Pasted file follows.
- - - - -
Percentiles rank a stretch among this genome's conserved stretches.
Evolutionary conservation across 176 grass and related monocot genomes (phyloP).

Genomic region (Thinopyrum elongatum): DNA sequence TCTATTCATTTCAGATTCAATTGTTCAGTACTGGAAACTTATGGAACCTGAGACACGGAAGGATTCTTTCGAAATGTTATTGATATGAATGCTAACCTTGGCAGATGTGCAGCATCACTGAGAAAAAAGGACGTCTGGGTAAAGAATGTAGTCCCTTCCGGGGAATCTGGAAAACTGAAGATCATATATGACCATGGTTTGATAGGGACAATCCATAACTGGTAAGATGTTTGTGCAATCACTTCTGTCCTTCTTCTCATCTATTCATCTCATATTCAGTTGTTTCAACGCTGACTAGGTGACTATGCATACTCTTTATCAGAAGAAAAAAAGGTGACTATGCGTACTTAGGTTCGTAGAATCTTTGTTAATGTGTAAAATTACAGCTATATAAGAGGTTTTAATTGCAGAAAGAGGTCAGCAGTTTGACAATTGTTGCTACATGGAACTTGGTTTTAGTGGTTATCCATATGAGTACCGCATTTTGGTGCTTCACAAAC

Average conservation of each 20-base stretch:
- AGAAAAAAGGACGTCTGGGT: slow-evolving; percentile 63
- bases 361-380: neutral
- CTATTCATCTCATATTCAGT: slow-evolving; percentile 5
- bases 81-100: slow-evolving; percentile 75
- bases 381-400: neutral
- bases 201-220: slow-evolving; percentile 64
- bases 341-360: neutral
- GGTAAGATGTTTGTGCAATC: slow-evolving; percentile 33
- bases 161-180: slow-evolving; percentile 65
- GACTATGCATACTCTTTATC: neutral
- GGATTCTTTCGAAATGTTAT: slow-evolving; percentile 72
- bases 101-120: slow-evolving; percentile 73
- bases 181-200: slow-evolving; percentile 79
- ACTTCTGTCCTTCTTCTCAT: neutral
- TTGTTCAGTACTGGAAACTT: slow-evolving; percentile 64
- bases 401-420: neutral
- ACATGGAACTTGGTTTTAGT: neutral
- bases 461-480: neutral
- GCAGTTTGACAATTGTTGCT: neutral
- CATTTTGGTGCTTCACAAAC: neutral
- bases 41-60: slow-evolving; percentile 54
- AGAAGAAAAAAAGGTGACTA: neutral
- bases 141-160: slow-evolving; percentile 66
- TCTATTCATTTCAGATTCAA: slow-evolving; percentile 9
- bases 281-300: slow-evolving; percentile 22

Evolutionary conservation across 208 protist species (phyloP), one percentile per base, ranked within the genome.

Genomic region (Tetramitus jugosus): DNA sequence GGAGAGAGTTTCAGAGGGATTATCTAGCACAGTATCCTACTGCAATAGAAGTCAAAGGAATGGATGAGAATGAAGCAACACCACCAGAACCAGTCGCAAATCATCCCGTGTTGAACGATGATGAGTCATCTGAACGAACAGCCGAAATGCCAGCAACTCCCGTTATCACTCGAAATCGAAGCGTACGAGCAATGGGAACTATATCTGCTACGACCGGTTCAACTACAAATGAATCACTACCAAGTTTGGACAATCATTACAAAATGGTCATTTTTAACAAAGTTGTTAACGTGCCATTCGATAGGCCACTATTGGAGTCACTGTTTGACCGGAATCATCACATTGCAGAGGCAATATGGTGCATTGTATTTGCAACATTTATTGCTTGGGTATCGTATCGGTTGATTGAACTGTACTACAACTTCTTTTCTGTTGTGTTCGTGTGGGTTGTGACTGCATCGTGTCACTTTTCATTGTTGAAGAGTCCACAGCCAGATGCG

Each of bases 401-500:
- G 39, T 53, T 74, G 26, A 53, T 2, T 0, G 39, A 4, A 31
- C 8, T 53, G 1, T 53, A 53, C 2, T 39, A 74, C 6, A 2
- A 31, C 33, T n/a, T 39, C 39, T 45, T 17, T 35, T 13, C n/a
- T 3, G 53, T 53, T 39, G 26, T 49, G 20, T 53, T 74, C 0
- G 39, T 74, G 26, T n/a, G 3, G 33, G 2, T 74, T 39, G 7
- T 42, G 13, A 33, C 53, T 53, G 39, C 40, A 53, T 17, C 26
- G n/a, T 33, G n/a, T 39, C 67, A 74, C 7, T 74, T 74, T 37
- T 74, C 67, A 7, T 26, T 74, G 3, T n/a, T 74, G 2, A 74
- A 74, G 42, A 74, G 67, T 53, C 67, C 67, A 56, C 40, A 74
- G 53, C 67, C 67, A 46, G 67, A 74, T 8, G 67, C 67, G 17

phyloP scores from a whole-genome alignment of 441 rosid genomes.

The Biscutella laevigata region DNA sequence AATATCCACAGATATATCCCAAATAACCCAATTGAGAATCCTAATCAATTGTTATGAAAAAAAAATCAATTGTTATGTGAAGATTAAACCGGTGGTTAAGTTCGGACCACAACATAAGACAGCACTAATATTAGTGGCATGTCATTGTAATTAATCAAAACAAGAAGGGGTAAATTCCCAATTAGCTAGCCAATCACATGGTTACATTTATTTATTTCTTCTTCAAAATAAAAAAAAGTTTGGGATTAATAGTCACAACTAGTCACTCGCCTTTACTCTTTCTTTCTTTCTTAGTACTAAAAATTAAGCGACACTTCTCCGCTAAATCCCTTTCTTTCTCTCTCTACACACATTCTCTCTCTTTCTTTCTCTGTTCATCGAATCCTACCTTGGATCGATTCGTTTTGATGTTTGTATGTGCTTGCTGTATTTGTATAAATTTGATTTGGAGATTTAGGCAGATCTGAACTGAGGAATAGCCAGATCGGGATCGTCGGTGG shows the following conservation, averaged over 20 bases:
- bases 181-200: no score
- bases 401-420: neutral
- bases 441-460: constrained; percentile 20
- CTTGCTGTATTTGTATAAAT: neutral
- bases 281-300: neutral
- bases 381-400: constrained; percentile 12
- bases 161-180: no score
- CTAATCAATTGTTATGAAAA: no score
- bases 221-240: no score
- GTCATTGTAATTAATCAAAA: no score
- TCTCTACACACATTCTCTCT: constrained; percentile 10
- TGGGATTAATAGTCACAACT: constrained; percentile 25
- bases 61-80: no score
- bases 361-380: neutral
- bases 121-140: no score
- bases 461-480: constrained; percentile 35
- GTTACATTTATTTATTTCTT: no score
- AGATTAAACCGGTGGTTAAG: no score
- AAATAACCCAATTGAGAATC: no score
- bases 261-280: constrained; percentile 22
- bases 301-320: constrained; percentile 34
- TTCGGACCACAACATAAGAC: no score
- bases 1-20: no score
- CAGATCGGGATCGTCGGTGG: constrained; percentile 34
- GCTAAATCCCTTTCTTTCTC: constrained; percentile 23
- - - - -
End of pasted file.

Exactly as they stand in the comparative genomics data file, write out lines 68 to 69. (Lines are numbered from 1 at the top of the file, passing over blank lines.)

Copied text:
- CAGATCGGGATCGTCGGTGG: constrained; percentile 34
- GCTAAATCCCTTTCTTTCTC: constrained; percentile 23